Celibacy and the Priestly Ministry

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A priest leads the celebration of Easter Mass in the southern Philippines. (Photo by Joe Torres/ucanews.com)

When celibacy is not intimately connected to ministry and mission, it turns the priest into an irresponsible bachelor.

There has been a clamor among some priests to abolish mandatory celibacy and make it optional. For them, celibacy is a burden that is very difficult to live with. They contend that if it was made optional, more men will be attracted to the priesthood, especially at a time when there is a shortage of priests. After all, celibacy is not really essential to the ordained ministry.

During the first millennium, most priests and even bishops were married. It was only in the 12th century that obligatory celibacy was legislated for the Roman Catholic Church. After Vatican II, many expected that the church would make it optional sooner or later.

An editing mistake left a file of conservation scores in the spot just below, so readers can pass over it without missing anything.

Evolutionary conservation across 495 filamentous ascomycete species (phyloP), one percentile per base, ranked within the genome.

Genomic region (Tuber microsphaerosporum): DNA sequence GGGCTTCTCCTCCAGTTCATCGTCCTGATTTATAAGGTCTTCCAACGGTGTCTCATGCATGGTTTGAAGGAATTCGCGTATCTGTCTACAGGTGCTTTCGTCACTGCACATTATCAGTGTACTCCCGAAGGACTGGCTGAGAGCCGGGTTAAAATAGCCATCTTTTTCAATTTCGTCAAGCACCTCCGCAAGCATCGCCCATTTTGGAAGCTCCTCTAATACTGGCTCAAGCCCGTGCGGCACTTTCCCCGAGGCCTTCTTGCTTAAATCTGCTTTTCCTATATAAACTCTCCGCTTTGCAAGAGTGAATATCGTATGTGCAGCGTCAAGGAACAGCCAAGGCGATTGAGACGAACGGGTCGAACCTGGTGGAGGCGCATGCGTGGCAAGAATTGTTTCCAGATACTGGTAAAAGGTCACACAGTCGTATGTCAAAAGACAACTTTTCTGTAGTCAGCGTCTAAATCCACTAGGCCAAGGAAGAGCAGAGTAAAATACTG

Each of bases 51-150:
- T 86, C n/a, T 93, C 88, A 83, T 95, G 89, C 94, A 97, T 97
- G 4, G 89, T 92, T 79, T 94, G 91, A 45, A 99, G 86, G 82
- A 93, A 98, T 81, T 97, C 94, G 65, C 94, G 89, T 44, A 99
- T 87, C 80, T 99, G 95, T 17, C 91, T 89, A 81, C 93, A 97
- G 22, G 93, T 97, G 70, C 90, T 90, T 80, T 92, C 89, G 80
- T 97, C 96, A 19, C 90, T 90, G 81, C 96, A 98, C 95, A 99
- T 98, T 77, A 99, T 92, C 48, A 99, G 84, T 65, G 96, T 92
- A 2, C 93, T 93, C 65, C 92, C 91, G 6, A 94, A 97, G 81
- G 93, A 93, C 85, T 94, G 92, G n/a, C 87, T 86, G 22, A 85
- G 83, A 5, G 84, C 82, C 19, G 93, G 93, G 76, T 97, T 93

The church continues to maintain that mandatory celibacy is appropriate and required for the priesthood. The only exception is for those belonging to the Oriental rite and married Anglican and Episcopalian priests who convert to Catholicism.

What is the basis for holding on to the discipline of celibacy?

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Fr. Amado Picardal CSsR, Manila

(Fr. Amado Picardal CSsR, is known for his activism and advocacy for human rights. He is executive secretary of the Committee on Basic Ecclesial Communities of the Catholic Bishops’ Conference of the Philippines)

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